On 7 December 2021, the United Nations Regional Centre for Peace, Disarmament and Development in Latin America and the Caribbean (UNLIREC), hosted a regional webinar on Privately Made Firearms and Implications for Forensic Analysis with 10 CARICOM States. The purpose of the webinar was to discuss how to obtain forensic data from privately made firearms, also known as ‘ghost guns’, using toolmark examination and the potential value of comparing toolmarks with recovered tools for investigative purposes.

‘Ghost guns’ refers to unregulated and untraceable firearms that are built by unassembled and partially manufactured parts. Although illicitly manufactured firearms are not a prevalent phenomenon in the Caribbean, as it is in North America and Europe, several countries in the region have reported seizures of these firearms in the past years. Such seizures signal an alarming trend that may increase the levels of armed violence in Caribbean countries if not prevented.

A total of 68 national officials, including 27 women, from ministries of National Security and Home Affairs, Police Forces, Defence Forces, Forensic Labs and Customs Departments of Antigua and Barbuda, Barbados, Bahamas, Belize, Guyana, Jamaica, Saint Kitts and Nevis, Saint Lucia, Suriname and Trinidad and Tobago participated in the regional webinar.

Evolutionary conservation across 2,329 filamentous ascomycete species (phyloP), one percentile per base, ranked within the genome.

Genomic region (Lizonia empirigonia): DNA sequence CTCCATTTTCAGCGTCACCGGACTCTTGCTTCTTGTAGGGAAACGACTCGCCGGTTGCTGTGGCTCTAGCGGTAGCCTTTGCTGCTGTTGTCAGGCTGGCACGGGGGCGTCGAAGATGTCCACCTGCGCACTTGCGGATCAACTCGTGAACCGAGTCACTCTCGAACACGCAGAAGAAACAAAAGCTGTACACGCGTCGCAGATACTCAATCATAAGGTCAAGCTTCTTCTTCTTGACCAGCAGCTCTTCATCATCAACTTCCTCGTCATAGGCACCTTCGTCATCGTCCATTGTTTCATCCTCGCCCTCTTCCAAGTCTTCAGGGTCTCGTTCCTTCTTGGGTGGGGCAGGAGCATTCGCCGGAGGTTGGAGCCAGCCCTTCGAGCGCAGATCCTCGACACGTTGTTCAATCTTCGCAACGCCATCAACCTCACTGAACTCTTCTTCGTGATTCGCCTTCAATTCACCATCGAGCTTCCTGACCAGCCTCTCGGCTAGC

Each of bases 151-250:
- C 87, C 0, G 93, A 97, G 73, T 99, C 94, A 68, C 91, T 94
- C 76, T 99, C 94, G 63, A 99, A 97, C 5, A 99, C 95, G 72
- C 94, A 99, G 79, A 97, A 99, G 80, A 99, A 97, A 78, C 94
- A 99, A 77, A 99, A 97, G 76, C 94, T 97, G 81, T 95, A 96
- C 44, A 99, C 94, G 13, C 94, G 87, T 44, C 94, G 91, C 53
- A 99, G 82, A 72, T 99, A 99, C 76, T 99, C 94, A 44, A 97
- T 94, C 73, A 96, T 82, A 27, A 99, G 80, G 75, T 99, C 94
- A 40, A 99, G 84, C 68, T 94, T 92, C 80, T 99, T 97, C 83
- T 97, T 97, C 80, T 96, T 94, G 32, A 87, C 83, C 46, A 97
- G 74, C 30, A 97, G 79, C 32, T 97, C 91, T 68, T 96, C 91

UNLIREC presented on various tool operating processes and how resulting toolmarks may appear on illicitly fabricated or converted firearms. It also highlighted how the comparison and identification of toolmarks can provide firearms investigators with information concerning the type and size of tools used to fabricate weapons. In addition, the participants discussed the value of creating a database for privately made firearms recovered in the region to facilitate information sharing among forensic labs and investigators, recognize firearms, trace recovered cartridge cases and prove links between cases. Such a database would include the toolmarks on firearms, the type of tools used to make them, high definition photographs of these marks and the type of firearms recovered.

This webinar, carried out in line with the 2001 UN Porgramme of Action on Small Arms and Sustainable Development Goal 16.4, contributes towards the implementation of Goal 3 of the Caribbean Firearms Roadmap: “Bolster law enforcement capacity to combat illicit firearms and ammunition trafficking and their illicit possession and misuse”.

The Regional Webinar on Privately Made Firearms and Implications for Forensic Analysis was generously sponsored by Canada. It followed another regional webinar on Combatting “ghost guns” on 15 November 2021 and is part of a series of regional thematic webinars organized and delivered by UNLIREC to prevent and combat crime gun and illicit trafficking in the region.

UNLIREC, as the regional organ of the UN Office for Disarmament, seeks to advance the cause of practical disarmament in Latin America and the Caribbean as part of its commitment to support Member States in their implementation of international disarmament and non-proliferation instruments, in particular, the 2001 UN Programme of Action on Small Arms.